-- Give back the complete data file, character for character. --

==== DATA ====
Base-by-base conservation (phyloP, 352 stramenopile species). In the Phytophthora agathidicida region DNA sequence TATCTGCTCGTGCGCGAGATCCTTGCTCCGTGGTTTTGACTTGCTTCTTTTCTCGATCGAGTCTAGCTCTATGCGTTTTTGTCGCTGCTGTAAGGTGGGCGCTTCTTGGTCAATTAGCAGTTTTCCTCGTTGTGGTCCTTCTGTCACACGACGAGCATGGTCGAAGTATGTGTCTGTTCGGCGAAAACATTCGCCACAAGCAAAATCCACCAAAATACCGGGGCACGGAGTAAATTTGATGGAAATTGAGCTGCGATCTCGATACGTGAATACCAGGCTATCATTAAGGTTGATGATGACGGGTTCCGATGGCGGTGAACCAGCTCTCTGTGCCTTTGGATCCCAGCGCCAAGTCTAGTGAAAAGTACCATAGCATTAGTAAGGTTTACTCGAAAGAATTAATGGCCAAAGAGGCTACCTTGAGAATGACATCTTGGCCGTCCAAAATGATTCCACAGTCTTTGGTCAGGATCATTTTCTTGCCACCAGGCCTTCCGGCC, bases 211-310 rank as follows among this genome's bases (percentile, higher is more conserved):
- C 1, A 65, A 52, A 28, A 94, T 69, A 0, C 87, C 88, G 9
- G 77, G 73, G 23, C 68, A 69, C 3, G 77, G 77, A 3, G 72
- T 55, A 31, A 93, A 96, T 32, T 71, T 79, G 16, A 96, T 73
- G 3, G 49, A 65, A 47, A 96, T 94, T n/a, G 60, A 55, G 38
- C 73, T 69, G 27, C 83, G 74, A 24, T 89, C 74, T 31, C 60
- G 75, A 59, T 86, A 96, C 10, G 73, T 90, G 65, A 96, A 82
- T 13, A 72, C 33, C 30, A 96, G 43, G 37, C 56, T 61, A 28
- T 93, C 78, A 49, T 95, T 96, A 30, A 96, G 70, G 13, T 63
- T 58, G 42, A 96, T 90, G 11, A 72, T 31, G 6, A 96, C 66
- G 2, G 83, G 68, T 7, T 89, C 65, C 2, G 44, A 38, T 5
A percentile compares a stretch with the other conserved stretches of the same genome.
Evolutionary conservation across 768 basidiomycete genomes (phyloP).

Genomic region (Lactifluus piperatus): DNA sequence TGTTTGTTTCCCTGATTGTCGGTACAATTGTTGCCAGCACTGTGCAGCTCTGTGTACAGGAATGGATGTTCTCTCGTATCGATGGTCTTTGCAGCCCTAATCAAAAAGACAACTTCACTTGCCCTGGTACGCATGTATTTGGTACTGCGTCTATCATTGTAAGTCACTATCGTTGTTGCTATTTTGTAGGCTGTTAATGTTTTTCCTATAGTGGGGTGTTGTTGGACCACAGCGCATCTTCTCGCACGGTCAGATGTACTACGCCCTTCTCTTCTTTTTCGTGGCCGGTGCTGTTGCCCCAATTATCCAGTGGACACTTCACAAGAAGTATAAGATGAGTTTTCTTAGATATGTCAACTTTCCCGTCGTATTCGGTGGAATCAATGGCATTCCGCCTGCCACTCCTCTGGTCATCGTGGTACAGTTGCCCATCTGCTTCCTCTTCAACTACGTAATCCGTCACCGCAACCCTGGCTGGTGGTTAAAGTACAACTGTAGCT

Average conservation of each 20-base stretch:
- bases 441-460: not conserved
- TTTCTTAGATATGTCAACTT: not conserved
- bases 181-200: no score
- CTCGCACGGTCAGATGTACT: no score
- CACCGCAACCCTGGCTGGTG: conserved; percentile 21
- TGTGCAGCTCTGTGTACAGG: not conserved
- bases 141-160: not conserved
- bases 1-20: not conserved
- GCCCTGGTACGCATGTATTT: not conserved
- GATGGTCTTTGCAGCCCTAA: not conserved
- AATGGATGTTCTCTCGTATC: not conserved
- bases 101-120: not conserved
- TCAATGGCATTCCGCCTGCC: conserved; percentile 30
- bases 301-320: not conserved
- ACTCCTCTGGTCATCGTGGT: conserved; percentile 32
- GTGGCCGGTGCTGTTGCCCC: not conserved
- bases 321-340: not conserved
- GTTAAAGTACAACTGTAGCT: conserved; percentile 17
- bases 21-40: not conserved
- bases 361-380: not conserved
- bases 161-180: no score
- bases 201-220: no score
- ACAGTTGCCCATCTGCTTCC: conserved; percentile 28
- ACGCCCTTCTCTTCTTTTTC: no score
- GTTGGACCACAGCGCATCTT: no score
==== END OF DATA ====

Base-by-base conservation (phyloP, 352 stramenopile species). In the Phytophthora agathidicida region DNA sequence TATCTGCTCGTGCGCGAGATCCTTGCTCCGTGGTTTTGACTTGCTTCTTTTCTCGATCGAGTCTAGCTCTATGCGTTTTTGTCGCTGCTGTAAGGTGGGCGCTTCTTGGTCAATTAGCAGTTTTCCTCGTTGTGGTCCTTCTGTCACACGACGAGCATGGTCGAAGTATGTGTCTGTTCGGCGAAAACATTCGCCACAAGCAAAATCCACCAAAATACCGGGGCACGGAGTAAATTTGATGGAAATTGAGCTGCGATCTCGATACGTGAATACCAGGCTATCATTAAGGTTGATGATGACGGGTTCCGATGGCGGTGAACCAGCTCTCTGTGCCTTTGGATCCCAGCGCCAAGTCTAGTGAAAAGTACCATAGCATTAGTAAGGTTTACTCGAAAGAATTAATGGCCAAAGAGGCTACCTTGAGAATGACATCTTGGCCGTCCAAAATGATTCCACAGTCTTTGGTCAGGATCATTTTCTTGCCACCAGGCCTTCCGGCC, bases 211-310 rank as follows among this genome's bases (percentile, higher is more conserved):
- C 1, A 65, A 52, A 28, A 94, T 69, A 0, C 87, C 88, G 9
- G 77, G 73, G 23, C 68, A 69, C 3, G 77, G 77, A 3, G 72
- T 55, A 31, A 93, A 96, T 32, T 71, T 79, G 16, A 96, T 73
- G 3, G 49, A 65, A 47, A 96, T 94, T n/a, G 60, A 55, G 38
- C 73, T 69, G 27, C 83, G 74, A 24, T 89, C 74, T 31, C 60
- G 75, A 59, T 86, A 96, C 10, G 73, T 90, G 65, A 96, A 82
- T 13, A 72, C 33, C 30, A 96, G 43, G 37, C 56, T 61, A 28
- T 93, C 78, A 49, T 95, T 96, A 30, A 96, G 70, G 13, T 63
- T 58, G 42, A 96, T 90, G 11, A 72, T 31, G 6, A 96, C 66
- G 2, G 83, G 68, T 7, T 89, C 65, C 2, G 44, A 38, T 5
A percentile compares a stretch with the other conserved stretches of the same genome.
Evolutionary conservation across 768 basidiomycete genomes (phyloP).

Genomic region (Lactifluus piperatus): DNA sequence TGTTTGTTTCCCTGATTGTCGGTACAATTGTTGCCAGCACTGTGCAGCTCTGTGTACAGGAATGGATGTTCTCTCGTATCGATGGTCTTTGCAGCCCTAATCAAAAAGACAACTTCACTTGCCCTGGTACGCATGTATTTGGTACTGCGTCTATCATTGTAAGTCACTATCGTTGTTGCTATTTTGTAGGCTGTTAATGTTTTTCCTATAGTGGGGTGTTGTTGGACCACAGCGCATCTTCTCGCACGGTCAGATGTACTACGCCCTTCTCTTCTTTTTCGTGGCCGGTGCTGTTGCCCCAATTATCCAGTGGACACTTCACAAGAAGTATAAGATGAGTTTTCTTAGATATGTCAACTTTCCCGTCGTATTCGGTGGAATCAATGGCATTCCGCCTGCCACTCCTCTGGTCATCGTGGTACAGTTGCCCATCTGCTTCCTCTTCAACTACGTAATCCGTCACCGCAACCCTGGCTGGTGGTTAAAGTACAACTGTAGCT

Average conservation of each 20-base stretch:
- bases 441-460: not conserved
- TTTCTTAGATATGTCAACTT: not conserved
- bases 181-200: no score
- CTCGCACGGTCAGATGTACT: no score
- CACCGCAACCCTGGCTGGTG: conserved; percentile 21
- TGTGCAGCTCTGTGTACAGG: not conserved
- bases 141-160: not conserved
- bases 1-20: not conserved
- GCCCTGGTACGCATGTATTT: not conserved
- GATGGTCTTTGCAGCCCTAA: not conserved
- AATGGATGTTCTCTCGTATC: not conserved
- bases 101-120: not conserved
- TCAATGGCATTCCGCCTGCC: conserved; percentile 30
- bases 301-320: not conserved
- ACTCCTCTGGTCATCGTGGT: conserved; percentile 32
- GTGGCCGGTGCTGTTGCCCC: not conserved
- bases 321-340: not conserved
- GTTAAAGTACAACTGTAGCT: conserved; percentile 17
- bases 21-40: not conserved
- bases 361-380: not conserved
- bases 161-180: no score
- bases 201-220: no score
- ACAGTTGCCCATCTGCTTCC: conserved; percentile 28
- ACGCCCTTCTCTTCTTTTTC: no score
- GTTGGACCACAGCGCATCTT: no score